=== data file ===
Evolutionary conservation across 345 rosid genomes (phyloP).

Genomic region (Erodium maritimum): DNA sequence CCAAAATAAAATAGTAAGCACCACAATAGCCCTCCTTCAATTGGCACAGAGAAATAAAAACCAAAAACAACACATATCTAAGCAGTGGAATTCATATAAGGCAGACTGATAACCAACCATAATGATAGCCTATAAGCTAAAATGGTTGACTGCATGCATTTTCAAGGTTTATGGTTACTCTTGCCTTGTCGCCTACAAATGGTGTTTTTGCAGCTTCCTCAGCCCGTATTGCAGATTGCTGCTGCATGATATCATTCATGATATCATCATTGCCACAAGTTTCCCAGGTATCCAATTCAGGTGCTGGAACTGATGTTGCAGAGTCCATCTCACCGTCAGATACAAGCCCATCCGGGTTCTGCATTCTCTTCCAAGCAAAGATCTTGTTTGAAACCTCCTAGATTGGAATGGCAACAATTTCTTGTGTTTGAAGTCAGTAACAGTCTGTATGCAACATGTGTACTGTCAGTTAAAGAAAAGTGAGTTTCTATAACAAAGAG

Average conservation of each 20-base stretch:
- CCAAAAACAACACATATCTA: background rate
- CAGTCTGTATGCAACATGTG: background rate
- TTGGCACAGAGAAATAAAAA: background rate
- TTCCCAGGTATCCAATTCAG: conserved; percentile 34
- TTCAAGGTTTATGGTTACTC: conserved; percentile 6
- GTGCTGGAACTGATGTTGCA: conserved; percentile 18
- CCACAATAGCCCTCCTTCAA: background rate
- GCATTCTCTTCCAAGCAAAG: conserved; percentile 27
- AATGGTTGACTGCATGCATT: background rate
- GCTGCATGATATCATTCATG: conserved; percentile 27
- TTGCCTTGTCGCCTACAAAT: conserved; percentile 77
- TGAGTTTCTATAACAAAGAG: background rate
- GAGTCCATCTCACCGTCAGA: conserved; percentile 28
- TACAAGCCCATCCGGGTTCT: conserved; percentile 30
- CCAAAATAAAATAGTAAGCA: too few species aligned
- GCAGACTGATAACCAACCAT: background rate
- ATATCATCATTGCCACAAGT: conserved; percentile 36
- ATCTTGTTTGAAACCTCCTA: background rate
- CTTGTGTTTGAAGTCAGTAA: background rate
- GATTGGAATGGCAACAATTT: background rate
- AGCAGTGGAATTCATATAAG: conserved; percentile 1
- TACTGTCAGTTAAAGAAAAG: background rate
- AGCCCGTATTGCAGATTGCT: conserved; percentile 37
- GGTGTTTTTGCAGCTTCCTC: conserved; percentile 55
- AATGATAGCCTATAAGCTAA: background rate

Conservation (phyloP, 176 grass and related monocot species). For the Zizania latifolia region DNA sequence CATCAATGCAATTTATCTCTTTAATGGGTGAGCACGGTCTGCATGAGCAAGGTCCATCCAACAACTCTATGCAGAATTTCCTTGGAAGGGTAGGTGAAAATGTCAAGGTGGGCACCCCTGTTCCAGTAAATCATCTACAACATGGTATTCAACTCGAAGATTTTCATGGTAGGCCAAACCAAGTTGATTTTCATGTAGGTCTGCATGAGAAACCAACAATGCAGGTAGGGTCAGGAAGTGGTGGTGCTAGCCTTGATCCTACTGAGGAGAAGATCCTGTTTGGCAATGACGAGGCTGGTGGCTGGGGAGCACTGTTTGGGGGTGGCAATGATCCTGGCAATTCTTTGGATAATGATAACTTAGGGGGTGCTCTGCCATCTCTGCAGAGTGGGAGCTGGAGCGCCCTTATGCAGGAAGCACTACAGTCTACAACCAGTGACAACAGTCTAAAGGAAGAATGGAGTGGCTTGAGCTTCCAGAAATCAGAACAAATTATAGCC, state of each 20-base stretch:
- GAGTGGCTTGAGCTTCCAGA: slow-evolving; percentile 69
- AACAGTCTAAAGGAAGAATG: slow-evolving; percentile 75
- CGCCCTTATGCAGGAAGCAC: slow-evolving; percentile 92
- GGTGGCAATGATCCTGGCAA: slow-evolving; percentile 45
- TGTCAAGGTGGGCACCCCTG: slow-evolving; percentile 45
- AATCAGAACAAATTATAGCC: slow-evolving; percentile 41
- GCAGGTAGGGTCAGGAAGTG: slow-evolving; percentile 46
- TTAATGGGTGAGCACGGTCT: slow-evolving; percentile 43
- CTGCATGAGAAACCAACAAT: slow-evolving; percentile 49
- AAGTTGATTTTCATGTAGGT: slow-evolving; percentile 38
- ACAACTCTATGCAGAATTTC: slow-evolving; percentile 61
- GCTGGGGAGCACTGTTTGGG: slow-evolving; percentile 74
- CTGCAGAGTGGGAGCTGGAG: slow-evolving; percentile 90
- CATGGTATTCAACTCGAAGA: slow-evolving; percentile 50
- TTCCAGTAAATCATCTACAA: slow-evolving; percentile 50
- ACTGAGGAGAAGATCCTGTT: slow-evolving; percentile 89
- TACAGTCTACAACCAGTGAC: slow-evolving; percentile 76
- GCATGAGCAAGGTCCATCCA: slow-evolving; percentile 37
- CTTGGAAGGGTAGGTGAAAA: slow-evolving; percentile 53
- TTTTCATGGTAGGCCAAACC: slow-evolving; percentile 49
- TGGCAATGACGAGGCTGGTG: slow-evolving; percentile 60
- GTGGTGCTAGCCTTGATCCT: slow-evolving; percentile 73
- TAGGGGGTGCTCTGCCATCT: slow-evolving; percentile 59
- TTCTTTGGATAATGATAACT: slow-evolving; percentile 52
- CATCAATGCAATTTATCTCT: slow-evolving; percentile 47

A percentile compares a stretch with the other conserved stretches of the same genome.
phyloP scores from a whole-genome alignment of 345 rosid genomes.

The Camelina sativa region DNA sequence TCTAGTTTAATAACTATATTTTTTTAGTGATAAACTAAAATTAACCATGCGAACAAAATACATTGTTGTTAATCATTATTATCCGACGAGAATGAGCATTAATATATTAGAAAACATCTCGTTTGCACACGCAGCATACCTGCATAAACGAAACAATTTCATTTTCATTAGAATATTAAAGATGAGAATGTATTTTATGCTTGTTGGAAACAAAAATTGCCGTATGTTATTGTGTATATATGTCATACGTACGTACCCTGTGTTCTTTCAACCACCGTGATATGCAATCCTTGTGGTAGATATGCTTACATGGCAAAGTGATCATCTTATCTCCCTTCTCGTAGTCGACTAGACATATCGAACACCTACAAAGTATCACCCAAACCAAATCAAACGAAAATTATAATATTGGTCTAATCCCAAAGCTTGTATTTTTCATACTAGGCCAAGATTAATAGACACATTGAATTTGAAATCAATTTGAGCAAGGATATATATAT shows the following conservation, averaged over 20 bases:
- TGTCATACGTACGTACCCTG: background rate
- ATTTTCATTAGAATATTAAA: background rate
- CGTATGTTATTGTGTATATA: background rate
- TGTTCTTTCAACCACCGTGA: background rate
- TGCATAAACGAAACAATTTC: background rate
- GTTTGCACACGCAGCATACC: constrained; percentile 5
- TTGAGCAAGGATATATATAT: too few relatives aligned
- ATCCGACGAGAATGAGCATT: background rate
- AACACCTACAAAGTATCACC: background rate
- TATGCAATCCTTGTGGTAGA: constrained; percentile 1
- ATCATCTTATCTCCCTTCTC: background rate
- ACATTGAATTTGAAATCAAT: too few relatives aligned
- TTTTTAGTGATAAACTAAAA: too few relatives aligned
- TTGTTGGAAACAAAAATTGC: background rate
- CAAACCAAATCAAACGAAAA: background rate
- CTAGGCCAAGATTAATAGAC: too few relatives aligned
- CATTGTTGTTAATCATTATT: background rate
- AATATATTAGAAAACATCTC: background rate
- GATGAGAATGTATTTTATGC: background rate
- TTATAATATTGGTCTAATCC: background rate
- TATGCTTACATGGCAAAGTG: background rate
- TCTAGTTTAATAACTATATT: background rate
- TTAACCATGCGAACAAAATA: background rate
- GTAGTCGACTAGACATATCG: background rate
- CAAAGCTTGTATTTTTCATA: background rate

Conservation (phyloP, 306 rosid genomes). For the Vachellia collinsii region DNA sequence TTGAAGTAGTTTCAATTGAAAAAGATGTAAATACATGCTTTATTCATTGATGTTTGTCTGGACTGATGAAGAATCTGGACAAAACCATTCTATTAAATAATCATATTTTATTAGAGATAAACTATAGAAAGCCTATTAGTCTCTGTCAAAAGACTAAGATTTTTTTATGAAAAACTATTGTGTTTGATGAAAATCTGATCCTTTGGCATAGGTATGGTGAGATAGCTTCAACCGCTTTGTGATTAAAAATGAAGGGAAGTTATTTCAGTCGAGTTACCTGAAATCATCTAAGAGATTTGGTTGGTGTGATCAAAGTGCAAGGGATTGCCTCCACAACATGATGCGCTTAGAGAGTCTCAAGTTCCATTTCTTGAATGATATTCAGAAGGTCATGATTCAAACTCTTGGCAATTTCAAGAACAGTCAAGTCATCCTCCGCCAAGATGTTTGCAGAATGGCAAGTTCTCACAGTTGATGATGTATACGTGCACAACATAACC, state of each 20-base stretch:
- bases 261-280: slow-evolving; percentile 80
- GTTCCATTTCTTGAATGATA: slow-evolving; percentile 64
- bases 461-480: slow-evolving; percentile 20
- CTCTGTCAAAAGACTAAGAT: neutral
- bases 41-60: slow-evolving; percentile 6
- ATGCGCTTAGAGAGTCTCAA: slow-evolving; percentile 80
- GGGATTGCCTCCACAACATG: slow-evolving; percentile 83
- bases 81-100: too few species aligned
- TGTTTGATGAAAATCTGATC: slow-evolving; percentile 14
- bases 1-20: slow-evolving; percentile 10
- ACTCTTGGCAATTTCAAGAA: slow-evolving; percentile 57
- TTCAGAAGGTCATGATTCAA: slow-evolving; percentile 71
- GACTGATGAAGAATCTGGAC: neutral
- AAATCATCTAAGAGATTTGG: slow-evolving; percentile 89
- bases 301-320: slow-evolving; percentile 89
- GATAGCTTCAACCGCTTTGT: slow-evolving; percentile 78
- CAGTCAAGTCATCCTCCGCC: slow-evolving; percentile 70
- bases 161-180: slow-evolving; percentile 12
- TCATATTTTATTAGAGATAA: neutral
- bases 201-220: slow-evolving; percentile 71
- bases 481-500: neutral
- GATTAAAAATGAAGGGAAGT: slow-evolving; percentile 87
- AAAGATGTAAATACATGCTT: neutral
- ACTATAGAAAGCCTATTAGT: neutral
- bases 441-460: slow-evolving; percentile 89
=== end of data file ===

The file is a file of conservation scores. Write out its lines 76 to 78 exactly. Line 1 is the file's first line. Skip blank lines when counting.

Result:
- GATGAGAATGTATTTTATGC: background rate
- TTATAATATTGGTCTAATCC: background rate
- TATGCTTACATGGCAAAGTG: background rate